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Machine learning in automation

: Beyerer, Jürgen; Niggemann, Oliver


Automatisierungstechnik : AT 66 (2018), Nr.4, S.281-282
ISSN: 0178-2312
ISSN: 0340-434X
ISSN: 2196-677X
Fraunhofer IOSB ()

In the 21st century, we no longer try to turn lead into gold, but data into money. Machine Learning therefore becomes our modern Philosopher’s Stone. While the search for the Philosopher’s Stone occupied researchers for 2500 years—leading to porcelain and not to gold—we are optimistic to achieve better results in a shorter period of time.
Machine Learning has been an established field of research for decades, yielding a large set of tested algorithms and many successful applications. Nevertheless, the application of these algorithms to Cyber-Physical Systems (CPS) is a rather new field which still poses several challenges.
First of all, CPS require solutions which fulfil nonfunctional requirements such as safety, security, maintainability and real-time capabilities. They also show a complex timing behavior which is often due to complex causalities and due to state-based system behavior. Furthermore, the number of useful data points is rather small compared to other domains, mainly because the observed data is highly redundant and covers only a few typical normal situations and not much more informative marginal situations.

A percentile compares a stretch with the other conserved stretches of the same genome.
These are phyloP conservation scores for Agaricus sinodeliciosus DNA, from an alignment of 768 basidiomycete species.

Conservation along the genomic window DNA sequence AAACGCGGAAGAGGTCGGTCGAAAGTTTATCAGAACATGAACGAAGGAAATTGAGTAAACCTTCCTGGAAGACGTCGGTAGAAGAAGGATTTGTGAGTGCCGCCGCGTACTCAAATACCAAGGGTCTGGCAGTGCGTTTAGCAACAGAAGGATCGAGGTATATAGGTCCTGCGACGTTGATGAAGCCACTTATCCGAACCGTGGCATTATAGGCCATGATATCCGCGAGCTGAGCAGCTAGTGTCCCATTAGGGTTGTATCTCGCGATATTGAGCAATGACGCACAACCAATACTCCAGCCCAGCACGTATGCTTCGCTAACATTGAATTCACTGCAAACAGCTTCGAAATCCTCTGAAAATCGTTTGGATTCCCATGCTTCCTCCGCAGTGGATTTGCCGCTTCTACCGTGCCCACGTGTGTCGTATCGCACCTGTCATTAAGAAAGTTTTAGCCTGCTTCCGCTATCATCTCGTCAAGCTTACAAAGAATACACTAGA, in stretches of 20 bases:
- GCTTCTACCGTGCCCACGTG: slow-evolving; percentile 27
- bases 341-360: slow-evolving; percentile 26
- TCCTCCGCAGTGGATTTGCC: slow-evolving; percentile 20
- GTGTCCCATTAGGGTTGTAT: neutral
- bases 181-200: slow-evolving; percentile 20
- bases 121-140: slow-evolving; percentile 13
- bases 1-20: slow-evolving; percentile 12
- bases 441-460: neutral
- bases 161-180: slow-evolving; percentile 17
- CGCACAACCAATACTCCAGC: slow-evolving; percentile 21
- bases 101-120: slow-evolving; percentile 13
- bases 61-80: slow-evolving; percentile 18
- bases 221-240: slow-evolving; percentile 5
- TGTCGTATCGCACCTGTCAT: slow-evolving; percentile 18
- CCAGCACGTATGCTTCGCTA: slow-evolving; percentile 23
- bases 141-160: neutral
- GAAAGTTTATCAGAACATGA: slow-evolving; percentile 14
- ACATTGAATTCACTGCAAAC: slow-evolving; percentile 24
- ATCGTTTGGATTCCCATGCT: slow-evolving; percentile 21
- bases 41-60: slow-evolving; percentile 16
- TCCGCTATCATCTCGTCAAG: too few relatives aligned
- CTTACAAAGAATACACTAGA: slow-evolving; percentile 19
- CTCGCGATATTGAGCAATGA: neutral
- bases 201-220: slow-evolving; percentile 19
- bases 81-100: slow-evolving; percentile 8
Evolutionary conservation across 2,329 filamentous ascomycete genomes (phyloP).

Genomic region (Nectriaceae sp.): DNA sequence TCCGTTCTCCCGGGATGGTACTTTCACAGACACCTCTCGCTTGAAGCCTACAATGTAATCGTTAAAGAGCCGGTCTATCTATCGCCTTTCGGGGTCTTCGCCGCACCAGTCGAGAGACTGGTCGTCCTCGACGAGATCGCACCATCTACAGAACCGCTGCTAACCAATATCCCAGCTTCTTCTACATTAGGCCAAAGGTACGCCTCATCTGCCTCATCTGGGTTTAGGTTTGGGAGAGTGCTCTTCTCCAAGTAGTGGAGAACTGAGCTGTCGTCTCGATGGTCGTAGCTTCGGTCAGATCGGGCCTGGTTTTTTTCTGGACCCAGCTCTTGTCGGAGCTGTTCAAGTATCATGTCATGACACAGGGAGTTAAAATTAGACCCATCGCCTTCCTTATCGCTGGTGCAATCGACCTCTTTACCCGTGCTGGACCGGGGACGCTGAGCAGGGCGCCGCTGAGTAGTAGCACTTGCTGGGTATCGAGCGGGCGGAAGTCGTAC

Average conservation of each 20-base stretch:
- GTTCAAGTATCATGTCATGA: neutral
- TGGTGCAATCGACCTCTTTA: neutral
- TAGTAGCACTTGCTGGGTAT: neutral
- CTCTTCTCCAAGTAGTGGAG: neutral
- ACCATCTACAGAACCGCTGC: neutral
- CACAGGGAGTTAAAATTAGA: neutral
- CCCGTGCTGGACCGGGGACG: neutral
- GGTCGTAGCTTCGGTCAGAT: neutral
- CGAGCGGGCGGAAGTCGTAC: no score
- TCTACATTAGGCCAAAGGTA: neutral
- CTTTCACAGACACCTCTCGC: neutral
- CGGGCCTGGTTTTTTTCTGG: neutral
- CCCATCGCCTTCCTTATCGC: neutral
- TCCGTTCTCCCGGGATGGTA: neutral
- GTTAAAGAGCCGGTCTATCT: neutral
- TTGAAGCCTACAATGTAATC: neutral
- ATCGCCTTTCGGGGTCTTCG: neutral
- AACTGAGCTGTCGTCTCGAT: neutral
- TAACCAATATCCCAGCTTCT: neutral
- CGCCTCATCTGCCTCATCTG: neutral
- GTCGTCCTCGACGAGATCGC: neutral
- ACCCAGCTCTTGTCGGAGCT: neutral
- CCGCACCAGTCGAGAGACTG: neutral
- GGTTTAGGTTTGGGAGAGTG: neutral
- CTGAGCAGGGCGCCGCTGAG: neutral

Several solutions to these challenges are currently in the focus of research, e. g., the integration of a priori knowledge into Machine Learning algorithms (i. e., Greybox-Approaches), the automatic configuration and choice of suitable algorithms (i. e., AutoML), or the development of specific algorithms. However, questions such as data quality, big data platforms and time synchronization also play an important role. This special issue will highlight some of these research trends. The question of interpretability is in the focus of the first paper, “Interpretable machine learning with reject option”. The next paper, “Combining expert knowledge and unsupervised learning techniques for anomaly detection in aircraft flight data”, deals with the integration of a priori knowledge on the learning methods. The papers “Computation of energy efficient driving speeds in conveyor systems” and “Online parameter estimation for cyber-physical production systems” outline methods to learn models for the purpose of prediction and optimization. Finally, the papers “Simulation and optimization of industrial production lines” and “Assessment of variance & distribution in data for effective use of statistical methods for product quality prediction” apply learned models to prediction tasks.